Orange County Branch Newsletter

October 2015

Transportation Technical Group

SpaceX Tour Summary

By: Adrian Anderson, ASCE OC TTG

Much like the real world of launching a rocket into space, everything must come together just right and at the right time.  That right time came a week after our initially scheduled SpaceX facility tour date, and the fact that all 20 of our lucky attendees still arrived with just one substitution, speaks volumes to the popularity and interest in the SpaceX tour that was held on Saturday, September 19, 2015 at SpaceX’s home - Rocket Road in Hawthorne adjacent to the airport.
It was readily apparent that our tour guides, Theresa and Cam, were just as enthusiastic about hosting us on the tour as we were to be there since our 1 hour tour turned into well over 2 interest-packed hours!  Due to their sensitive government contracts, photos were not allowed inside, so the images you see are of the exterior of the building and from the tour briefing.  You can find other pictures online if you are interested in what we got to see.
Some of the few highlights were seeing the first Dragon capsule that returned from space, which was suspended overhead just inside the main building where they build and assemble the components of the rockets from the motors, to the first and second stage housings, to the Dragon capsules that will eventually ferry humans into orbit, and the various nose cones that house satellites and other hardware that are being deployed beyond our Earthly bounds. 
There was a full-scale painting of one of their Falcon 9 rockets on the wall complete with mock landing gear which will eventually make re-usability of rockets a reality.  The example cited for their reason to re-use rockets was, imagine taking a flight across the country, then having to scrap the plane after landing, that is what they are trying to avoid to bring costs down significantly for delivering payloads to orbit.  And after seeing just some of the steps and work involved to deliver a rocket from production to spaceflight, it does seem a shame to use it just once.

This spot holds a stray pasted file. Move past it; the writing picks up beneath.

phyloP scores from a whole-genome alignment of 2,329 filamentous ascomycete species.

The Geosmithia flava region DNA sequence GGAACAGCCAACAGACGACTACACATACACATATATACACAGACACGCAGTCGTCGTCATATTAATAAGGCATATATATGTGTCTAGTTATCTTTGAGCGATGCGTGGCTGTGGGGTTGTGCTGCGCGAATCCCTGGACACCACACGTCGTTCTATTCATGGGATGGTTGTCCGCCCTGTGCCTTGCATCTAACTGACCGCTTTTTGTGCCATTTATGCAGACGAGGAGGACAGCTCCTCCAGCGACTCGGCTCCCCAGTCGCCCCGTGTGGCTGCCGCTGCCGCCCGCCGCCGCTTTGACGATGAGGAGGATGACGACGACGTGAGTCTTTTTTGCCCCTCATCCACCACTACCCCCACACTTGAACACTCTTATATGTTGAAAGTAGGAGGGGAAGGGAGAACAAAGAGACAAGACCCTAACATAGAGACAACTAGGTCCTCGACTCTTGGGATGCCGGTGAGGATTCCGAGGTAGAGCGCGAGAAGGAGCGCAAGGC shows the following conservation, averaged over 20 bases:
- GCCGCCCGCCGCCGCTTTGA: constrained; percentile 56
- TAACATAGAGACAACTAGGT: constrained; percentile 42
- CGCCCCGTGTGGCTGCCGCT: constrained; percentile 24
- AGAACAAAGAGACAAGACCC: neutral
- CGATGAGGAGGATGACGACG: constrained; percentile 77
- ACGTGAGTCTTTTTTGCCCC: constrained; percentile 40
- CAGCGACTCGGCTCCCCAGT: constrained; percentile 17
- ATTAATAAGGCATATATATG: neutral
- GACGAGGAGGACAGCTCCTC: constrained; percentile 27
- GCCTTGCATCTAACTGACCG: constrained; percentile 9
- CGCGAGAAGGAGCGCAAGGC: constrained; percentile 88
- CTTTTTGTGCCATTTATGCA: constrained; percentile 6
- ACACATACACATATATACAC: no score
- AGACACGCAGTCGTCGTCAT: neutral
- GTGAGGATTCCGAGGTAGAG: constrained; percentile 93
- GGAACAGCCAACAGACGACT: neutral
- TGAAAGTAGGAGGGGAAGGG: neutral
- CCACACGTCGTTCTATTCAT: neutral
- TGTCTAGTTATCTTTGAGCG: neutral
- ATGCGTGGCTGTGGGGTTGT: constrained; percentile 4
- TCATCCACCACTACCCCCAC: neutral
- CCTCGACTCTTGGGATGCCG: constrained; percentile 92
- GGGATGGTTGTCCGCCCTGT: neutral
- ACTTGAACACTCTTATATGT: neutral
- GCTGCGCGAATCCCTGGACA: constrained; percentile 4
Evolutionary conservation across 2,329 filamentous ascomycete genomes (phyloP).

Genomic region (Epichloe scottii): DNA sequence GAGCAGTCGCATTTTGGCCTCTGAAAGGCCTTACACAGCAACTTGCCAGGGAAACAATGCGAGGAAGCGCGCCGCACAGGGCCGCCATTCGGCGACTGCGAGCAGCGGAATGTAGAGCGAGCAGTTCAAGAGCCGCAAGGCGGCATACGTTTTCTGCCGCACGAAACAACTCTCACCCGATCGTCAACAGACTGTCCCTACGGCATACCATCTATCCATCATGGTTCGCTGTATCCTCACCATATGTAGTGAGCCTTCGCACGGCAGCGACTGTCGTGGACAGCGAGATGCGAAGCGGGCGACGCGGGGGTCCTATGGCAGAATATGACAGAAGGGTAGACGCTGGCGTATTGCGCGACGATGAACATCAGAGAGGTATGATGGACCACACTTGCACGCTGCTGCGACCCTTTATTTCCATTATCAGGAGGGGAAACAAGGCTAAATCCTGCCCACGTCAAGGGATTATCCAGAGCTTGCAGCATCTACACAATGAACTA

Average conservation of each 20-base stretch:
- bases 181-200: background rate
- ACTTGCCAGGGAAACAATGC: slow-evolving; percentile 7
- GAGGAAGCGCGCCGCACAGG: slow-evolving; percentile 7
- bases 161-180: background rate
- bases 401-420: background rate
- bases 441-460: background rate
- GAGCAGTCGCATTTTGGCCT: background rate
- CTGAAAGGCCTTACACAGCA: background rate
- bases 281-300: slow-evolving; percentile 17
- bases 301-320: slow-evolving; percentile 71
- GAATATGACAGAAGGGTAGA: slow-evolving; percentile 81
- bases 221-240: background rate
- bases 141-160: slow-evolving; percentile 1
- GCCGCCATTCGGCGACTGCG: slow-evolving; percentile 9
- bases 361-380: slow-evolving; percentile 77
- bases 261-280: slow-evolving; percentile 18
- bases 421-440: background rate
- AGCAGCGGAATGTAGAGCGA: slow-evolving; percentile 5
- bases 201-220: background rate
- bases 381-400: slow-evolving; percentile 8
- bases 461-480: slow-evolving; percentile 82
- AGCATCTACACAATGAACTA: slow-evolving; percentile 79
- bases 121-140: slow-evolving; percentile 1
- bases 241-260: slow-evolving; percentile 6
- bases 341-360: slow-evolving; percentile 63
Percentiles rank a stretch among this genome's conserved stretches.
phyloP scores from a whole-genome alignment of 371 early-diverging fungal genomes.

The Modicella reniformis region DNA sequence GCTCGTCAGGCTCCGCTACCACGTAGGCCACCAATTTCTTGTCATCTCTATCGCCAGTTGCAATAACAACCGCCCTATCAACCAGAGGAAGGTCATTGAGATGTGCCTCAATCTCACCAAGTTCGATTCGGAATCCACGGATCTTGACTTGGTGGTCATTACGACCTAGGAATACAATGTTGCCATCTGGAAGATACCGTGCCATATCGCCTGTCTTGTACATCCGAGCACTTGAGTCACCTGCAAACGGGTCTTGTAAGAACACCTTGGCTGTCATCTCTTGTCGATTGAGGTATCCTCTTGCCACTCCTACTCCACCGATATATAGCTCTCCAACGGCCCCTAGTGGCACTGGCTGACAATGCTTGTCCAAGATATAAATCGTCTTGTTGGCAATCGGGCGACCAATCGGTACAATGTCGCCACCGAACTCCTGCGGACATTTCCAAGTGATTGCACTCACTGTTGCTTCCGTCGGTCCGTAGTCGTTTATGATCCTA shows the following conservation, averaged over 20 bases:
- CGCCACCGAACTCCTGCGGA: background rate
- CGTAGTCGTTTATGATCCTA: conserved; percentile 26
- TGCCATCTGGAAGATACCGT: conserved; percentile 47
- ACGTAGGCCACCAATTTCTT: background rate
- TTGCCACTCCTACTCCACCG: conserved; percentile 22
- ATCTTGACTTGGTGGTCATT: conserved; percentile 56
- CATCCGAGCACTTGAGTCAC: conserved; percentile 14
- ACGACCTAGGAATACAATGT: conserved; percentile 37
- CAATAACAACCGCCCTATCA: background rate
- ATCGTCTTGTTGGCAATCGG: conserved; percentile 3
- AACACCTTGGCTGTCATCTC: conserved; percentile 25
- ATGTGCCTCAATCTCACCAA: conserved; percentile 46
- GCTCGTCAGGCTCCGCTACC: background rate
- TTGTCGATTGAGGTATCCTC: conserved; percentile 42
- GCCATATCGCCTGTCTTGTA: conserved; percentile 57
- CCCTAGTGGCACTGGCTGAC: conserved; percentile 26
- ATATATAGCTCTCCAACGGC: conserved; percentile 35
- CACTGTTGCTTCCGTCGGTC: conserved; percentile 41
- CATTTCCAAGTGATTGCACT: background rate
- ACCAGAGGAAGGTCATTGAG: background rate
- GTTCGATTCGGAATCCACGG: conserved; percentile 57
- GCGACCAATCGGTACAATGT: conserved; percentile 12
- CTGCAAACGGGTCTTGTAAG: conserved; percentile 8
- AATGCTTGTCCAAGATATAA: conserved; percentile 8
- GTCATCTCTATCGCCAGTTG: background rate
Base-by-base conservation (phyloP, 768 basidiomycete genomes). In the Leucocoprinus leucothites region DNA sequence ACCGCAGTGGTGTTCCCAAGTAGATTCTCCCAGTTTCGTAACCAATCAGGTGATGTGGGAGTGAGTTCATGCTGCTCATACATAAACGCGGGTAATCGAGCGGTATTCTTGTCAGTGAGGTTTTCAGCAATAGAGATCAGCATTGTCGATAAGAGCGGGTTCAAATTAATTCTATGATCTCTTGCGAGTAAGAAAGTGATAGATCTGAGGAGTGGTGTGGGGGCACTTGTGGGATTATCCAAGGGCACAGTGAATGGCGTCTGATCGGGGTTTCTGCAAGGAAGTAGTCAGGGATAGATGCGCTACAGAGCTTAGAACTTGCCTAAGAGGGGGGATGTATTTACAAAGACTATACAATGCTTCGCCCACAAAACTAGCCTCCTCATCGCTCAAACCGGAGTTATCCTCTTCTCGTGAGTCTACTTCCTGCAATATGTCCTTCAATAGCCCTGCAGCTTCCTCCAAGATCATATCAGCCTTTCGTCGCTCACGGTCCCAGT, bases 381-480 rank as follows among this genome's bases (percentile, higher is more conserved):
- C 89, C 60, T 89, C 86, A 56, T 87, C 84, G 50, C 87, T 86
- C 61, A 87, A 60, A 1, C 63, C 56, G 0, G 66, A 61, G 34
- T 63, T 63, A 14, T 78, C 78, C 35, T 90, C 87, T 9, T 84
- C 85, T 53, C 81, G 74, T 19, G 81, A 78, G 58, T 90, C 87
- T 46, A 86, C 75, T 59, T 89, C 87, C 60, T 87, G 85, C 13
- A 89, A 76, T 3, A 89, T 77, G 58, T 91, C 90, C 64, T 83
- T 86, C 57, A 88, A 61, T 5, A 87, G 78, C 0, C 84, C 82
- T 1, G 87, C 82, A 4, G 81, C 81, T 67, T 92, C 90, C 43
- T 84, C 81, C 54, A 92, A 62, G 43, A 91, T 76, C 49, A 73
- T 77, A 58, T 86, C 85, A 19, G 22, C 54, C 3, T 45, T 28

We were treated to a great overview of a typical rocket motor that produces 140,000 lbs of thrust, which is coupled to the OCTAWEB that holds an array of 9 of these powerful and ultra-efficient motors for the first stage.  The fuel that SpaceX uses is a refined kerosene/rocket fuel mixture that makes for a very stable mixture.  With this fuel type they can hold the rocket on the ground for 1 second after full ignition to test/verify that all systems are go, and if not, can abort the launch by turning off the “ignition”…something you can’t do with solid rocket fuel.  An interesting fact is that they use a small rocket engine to feed the fuel to the larger rocket through an impeller at a rate of about 70 gallons/second!  All their rocket motors are assembled in Hawthorne, tested in Texas, then after a successful test are brought back to Hawthorne to have their various sensors removed, parts cleaned/inspected/replaced so they can then be reassembled into the OCTAWEB and tested as a unit of 9 motors to ensure they function well together before being attached to a rocket for spaceflight.  A larger, single motor powers the 2nd stage of the rocket into orbit at speed (approximately 17,000 mph) and includes a much larger “skirt” made of thin gauge, highly expensive material to more efficiently direct the rocket blasts while in space.
We saw Dragon capsules being assembled, and large carbon fiber (CF) nose-cone fairings that are hand made in the factory using a template and cloth patterns that laser-guide the construction by showing technicians the orientation and location of the next piece of CF material to be laid down, no matter where the technician finished on the last business day. Then these large CF components are meticulously inspected and measured inch-by-inch with an automated robotic arm.  Some of the parts being designed by SpaceX engineers are not able to be machined, and for these parts their in-house 3D metal printer (once the largest in the world) can build the part using lasers that melt layers of metal together to exacting specifications.  It was fascinating to watch the video monitor of a part actually being made.
Nearby there were the 10’ diameter rocket housings that would be assembled into first and second stages, painted, and then fixed with truck wheels to be driven across the country to either Cape Canaveral, FL or Vandenberg AFB for launches.  The traditional separation of rocket stages was handled by pyrotechnics and was a typical source for catastrophic endings to flights.  So SpaceX prefers using pneumatics that push the first stage away from the second stage with the sensitive (and expensive) payload.  This greatly reduces the potential for issues at such a critical time during the spaceflight.
The next horizon for SpaceX is sending humans to Mars to establish a colony (about 2026 per online resources), and seeing the enthusiasm and how far they’ve come in a relatively short time, there is no doubt that they will eventually achieve their goals.
We would like to express our gratitude to our SpaceX tour guides, Theresa and Cam, for taking their personal time to provide us with an excellent tour that generated more than our fair share of questions and answers, and for inspiring awe in us all at the incredible feats of engineering being attempted and solved at SpaceX.